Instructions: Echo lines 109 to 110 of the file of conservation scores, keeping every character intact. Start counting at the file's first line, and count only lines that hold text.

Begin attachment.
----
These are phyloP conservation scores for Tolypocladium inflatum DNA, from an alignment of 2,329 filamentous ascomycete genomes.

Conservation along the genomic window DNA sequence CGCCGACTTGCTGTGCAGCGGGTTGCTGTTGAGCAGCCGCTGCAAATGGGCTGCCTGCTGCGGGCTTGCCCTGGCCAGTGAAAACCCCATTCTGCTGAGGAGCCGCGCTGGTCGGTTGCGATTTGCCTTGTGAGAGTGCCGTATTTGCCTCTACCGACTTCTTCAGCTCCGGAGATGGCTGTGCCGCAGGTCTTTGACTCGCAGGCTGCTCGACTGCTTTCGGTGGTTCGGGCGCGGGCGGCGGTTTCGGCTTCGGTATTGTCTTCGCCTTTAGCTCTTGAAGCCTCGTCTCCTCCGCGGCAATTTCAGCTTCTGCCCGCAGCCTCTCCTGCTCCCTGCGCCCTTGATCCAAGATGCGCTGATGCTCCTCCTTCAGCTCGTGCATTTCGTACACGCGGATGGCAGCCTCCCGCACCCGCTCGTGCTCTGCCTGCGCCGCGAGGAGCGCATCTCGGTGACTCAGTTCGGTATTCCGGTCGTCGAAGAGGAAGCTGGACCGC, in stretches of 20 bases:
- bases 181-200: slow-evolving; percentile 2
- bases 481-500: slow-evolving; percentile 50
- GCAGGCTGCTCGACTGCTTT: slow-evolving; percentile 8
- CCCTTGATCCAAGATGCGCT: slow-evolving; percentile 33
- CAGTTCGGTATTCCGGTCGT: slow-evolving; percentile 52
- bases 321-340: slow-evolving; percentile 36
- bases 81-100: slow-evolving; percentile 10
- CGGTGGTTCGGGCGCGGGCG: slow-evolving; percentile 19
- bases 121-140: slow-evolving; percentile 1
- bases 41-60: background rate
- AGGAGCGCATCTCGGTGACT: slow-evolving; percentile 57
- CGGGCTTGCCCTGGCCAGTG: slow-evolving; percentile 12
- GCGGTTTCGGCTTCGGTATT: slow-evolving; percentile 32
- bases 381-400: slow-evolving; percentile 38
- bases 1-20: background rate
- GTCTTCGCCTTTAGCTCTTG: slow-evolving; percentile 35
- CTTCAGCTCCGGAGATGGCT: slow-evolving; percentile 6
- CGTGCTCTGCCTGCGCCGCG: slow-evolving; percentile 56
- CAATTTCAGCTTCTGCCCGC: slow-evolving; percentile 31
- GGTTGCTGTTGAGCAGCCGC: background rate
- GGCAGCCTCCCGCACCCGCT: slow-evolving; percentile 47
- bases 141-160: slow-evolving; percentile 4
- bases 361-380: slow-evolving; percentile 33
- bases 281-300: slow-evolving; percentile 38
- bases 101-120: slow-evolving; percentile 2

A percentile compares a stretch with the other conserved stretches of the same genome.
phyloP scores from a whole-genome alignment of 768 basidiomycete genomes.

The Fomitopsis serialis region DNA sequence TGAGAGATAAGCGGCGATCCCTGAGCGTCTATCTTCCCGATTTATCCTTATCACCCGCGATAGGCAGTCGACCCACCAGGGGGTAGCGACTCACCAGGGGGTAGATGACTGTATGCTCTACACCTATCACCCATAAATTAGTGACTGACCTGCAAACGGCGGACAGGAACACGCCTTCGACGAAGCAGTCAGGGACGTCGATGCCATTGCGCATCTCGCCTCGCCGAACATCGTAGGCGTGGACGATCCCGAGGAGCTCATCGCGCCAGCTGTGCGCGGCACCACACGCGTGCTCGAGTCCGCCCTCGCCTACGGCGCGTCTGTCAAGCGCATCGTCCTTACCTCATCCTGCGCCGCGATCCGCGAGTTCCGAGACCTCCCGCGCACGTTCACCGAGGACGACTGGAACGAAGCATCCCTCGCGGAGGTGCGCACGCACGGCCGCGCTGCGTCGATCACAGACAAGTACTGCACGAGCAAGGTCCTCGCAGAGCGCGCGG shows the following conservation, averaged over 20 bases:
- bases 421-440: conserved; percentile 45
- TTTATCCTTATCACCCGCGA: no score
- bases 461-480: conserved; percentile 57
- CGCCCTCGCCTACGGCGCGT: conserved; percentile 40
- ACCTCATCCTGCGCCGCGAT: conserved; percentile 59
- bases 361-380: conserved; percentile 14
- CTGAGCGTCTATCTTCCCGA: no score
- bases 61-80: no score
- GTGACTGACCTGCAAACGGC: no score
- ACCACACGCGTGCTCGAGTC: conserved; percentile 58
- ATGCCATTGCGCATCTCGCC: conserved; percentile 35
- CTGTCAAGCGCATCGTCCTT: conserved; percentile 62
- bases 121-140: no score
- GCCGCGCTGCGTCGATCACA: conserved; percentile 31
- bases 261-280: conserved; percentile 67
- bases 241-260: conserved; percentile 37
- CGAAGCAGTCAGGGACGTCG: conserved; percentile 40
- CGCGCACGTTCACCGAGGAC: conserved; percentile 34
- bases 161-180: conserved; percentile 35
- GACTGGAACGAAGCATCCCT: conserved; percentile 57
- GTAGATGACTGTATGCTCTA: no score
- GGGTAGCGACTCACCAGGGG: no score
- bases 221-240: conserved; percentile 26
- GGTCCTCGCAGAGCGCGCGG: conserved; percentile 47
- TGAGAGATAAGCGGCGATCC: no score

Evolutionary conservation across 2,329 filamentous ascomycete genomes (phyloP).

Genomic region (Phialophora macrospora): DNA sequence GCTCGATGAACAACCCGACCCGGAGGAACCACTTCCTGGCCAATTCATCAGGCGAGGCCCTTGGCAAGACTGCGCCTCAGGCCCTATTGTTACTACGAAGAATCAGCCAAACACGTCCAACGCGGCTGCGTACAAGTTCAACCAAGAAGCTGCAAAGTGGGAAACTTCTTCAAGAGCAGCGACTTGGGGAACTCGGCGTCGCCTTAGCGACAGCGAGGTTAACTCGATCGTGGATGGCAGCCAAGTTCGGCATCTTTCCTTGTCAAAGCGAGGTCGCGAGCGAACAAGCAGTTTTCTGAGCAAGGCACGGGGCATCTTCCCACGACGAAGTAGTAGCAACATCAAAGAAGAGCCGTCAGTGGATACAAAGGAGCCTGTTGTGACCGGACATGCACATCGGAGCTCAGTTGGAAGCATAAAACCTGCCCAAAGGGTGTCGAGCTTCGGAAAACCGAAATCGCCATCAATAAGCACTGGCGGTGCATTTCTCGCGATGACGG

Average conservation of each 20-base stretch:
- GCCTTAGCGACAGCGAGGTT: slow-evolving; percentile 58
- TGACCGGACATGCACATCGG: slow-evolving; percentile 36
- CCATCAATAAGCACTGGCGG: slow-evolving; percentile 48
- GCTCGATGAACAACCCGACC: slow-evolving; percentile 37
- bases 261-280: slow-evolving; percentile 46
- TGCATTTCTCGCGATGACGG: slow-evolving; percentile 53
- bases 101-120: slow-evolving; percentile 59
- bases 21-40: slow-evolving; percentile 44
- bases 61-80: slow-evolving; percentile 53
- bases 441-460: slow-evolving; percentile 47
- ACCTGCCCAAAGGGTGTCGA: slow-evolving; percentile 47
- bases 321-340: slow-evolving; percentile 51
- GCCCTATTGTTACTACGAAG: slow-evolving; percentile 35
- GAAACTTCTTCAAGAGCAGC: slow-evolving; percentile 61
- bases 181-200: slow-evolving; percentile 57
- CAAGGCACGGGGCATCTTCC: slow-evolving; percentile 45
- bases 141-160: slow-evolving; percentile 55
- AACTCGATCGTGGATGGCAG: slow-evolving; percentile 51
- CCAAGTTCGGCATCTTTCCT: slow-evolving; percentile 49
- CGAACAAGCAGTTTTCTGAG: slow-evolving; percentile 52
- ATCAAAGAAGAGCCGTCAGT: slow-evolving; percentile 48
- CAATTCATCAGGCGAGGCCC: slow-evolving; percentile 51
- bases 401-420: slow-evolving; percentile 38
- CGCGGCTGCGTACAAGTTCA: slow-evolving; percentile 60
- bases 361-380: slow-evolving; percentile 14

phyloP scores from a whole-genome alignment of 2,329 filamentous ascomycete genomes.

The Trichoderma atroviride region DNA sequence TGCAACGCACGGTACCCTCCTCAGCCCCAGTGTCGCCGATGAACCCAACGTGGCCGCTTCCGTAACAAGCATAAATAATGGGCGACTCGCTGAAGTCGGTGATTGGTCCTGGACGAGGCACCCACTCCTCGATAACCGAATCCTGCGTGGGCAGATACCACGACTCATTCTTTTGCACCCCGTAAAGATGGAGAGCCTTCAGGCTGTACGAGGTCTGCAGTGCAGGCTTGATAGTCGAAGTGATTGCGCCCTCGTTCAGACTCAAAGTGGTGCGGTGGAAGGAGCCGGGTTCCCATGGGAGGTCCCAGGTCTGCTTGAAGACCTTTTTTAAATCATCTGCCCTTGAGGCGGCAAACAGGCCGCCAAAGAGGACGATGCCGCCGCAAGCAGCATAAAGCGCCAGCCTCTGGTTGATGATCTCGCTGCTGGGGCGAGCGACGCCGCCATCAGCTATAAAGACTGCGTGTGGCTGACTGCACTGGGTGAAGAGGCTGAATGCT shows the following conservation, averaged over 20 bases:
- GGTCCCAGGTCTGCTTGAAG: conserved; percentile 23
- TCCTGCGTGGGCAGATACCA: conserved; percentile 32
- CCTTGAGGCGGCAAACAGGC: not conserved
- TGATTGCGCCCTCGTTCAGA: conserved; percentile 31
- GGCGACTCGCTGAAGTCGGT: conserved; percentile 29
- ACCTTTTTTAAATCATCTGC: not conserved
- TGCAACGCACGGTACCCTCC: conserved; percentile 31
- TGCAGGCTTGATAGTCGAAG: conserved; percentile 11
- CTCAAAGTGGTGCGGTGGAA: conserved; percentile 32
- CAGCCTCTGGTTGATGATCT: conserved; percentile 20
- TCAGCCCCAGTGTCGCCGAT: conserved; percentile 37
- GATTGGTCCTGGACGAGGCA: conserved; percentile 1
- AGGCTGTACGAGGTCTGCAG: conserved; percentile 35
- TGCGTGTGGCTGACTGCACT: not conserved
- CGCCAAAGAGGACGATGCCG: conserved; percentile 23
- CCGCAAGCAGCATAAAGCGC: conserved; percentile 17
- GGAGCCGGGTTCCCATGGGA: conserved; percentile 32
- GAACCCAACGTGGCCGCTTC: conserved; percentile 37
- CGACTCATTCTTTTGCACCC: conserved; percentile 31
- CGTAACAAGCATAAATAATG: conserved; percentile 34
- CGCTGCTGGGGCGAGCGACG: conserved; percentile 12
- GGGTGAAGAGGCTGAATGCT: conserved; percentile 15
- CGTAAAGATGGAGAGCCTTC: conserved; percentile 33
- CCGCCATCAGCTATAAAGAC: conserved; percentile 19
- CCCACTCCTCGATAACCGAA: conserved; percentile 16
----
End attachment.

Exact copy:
- CCGCCATCAGCTATAAAGAC: conserved; percentile 19
- CCCACTCCTCGATAACCGAA: conserved; percentile 16